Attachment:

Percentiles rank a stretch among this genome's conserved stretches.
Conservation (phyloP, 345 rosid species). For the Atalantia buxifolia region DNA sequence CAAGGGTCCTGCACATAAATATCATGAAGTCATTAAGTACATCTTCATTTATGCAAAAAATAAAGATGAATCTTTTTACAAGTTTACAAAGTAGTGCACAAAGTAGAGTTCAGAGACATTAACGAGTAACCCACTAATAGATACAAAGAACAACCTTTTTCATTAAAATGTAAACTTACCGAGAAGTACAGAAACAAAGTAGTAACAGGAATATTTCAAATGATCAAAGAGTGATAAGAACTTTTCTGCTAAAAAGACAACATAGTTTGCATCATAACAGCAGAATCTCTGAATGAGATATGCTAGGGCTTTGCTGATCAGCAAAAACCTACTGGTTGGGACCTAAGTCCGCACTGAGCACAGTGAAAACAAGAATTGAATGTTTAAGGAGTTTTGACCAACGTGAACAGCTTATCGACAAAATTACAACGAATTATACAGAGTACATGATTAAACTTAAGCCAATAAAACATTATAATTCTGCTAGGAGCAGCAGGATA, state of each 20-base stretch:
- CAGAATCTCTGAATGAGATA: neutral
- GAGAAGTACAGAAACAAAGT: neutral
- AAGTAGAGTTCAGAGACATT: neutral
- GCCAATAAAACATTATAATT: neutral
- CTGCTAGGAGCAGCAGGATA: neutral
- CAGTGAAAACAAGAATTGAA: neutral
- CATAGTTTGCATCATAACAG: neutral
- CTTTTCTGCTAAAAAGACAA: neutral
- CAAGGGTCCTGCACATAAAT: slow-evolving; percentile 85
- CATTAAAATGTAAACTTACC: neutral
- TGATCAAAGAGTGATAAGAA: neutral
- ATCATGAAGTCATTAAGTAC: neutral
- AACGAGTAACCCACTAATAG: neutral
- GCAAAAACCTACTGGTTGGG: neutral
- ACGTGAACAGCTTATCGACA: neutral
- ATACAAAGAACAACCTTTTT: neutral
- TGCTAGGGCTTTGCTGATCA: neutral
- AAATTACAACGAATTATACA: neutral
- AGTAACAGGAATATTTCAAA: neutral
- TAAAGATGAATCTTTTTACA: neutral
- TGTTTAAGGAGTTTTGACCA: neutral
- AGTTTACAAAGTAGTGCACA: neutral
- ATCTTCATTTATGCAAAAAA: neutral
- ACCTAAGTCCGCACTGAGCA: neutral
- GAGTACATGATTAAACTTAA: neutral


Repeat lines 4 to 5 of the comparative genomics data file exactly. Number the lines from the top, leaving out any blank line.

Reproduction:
- GAGAAGTACAGAAACAAAGT: neutral
- AAGTAGAGTTCAGAGACATT: neutral